Ontario Ministry of Health reverses course on guardianship requirement for disabled woman
The Ontario Ministry of Health reverses course on guardianship requirement for disabled woman
Ontario’s Ministry of Health has reversed its decision to require people with disabilities to be guardians of their non-disabled children.
The ministry’s decision on April 27, which followed a public, online consultation, is a significant change from its previous position.
From January 26, 2015, through April 27, 2015, the ministry announced it would no longer require people with disabilities to be guardians of their non-disabled children but had a range of other changes to its policies.
The ministry said the previous policy, which has been in place since 2004, was no longer necessary as the requirements relating to the guardianship of non-disabled children were no longer necessary due to reforms in the law and in Ontario’s disability legislation.
The ministry said it was also clarifying its prior position with regard to guardianship.
The ministry said it had to reconsider its position in light of public consultations and other factors and had taken the position that people with disabilities should not be required to be guardians of their non-disabled children.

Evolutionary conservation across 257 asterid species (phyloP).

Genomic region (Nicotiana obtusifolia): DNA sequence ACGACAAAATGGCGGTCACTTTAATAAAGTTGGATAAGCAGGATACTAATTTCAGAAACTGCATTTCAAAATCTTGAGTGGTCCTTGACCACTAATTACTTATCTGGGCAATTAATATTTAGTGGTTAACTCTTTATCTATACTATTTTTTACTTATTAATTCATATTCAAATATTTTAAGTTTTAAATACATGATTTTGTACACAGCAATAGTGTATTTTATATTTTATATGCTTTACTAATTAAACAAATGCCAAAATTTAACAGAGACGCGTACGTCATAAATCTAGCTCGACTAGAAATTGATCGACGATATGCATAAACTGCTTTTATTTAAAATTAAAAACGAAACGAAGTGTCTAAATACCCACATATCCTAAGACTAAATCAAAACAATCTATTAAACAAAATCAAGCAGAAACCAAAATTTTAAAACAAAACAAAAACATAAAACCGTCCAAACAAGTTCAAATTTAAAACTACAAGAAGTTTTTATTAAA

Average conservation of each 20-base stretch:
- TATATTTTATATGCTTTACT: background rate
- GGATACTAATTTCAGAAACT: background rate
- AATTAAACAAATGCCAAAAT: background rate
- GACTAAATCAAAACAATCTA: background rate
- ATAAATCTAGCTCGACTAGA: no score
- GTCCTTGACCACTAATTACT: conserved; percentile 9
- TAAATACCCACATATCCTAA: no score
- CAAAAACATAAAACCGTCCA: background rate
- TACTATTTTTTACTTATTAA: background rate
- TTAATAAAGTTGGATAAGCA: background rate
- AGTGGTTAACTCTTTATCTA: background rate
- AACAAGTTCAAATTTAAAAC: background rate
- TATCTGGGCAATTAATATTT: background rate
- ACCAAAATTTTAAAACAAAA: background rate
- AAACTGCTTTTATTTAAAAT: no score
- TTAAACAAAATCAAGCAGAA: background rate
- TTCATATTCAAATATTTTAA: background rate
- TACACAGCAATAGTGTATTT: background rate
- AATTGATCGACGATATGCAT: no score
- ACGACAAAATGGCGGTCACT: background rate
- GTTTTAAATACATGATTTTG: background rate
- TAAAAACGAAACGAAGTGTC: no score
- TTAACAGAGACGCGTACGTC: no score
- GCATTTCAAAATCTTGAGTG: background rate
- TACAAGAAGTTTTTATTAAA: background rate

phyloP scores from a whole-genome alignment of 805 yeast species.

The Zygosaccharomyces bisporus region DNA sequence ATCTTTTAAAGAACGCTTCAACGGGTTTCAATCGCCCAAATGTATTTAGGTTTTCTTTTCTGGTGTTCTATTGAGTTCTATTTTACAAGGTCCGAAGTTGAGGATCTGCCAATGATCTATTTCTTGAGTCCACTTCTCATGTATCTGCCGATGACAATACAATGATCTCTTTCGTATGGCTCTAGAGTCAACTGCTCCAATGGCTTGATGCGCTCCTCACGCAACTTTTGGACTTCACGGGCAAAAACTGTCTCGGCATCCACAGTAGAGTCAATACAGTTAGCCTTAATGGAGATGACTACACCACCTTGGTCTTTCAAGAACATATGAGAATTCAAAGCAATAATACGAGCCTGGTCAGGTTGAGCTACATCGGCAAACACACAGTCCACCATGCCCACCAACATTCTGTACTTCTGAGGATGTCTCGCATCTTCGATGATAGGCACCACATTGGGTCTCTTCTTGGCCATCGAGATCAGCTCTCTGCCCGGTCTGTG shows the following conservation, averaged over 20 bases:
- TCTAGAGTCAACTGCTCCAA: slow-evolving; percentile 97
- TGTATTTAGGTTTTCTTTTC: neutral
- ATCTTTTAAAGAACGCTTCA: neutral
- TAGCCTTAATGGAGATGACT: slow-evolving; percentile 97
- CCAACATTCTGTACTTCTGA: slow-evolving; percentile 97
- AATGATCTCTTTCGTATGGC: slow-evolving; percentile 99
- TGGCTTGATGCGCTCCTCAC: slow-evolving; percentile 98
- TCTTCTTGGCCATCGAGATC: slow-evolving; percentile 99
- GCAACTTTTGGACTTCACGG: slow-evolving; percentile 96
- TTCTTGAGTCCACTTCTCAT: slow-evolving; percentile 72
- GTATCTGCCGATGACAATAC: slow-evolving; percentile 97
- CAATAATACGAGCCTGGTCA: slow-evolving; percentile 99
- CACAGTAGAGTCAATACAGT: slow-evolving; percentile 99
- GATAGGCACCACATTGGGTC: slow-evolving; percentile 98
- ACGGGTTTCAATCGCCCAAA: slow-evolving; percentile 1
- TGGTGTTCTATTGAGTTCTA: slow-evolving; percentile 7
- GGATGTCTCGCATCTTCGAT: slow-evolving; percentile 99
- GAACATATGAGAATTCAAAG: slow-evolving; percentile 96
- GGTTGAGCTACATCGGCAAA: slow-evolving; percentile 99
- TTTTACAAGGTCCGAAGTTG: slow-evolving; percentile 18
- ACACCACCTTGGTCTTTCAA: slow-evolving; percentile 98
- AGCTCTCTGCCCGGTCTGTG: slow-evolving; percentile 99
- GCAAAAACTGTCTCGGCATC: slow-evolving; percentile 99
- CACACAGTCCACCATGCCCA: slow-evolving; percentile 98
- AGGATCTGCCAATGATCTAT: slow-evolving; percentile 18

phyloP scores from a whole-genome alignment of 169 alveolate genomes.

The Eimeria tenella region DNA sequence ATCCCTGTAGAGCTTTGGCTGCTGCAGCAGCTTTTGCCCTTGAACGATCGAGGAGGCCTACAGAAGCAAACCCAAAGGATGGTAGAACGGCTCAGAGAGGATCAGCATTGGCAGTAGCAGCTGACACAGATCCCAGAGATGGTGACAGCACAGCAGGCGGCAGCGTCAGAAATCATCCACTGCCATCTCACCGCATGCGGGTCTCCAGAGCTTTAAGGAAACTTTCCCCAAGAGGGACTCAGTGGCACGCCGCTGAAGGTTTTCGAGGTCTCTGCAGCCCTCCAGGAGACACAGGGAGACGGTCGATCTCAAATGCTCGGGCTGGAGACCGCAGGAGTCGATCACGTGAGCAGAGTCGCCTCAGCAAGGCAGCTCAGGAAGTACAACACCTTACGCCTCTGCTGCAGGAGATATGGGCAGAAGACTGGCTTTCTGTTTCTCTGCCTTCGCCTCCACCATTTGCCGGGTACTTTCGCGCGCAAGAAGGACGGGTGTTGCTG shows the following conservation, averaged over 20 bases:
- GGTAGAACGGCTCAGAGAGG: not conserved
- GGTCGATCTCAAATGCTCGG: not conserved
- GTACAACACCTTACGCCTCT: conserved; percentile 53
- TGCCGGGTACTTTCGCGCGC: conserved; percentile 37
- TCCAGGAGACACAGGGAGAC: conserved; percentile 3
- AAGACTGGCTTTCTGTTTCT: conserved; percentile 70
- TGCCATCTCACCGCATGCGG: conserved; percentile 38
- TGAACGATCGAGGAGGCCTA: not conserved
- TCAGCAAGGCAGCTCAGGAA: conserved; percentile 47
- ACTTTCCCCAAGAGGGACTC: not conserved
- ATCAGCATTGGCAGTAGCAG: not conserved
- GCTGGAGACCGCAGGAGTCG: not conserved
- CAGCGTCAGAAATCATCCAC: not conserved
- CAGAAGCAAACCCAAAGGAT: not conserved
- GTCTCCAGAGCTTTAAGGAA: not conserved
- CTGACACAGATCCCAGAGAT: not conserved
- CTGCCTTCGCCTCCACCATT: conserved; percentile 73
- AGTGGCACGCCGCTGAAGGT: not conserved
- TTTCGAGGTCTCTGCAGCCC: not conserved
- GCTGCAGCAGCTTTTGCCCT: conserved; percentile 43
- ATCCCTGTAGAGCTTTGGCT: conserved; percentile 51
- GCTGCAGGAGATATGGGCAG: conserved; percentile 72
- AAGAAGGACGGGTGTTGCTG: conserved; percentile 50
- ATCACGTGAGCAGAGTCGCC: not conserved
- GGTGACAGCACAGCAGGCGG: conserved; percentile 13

“(L)oose is a word that gets thrown around a lot in the disability world,” said Dr. Michael McIsaac, a psychologist at Toronto’s Trinity College, who is a former member of the Ontario Special Needs Board. “But the reality is there is a lot of disability there is a lot of diversity and there are children that are without a parent. This is an important issue for children whose parents are either ill or deceased, or there are other circumstances where people have disabilities, but they don’t have a parent.”
McIsaac said he was troubled by the ministry’s decision to change its policy on guardianship.
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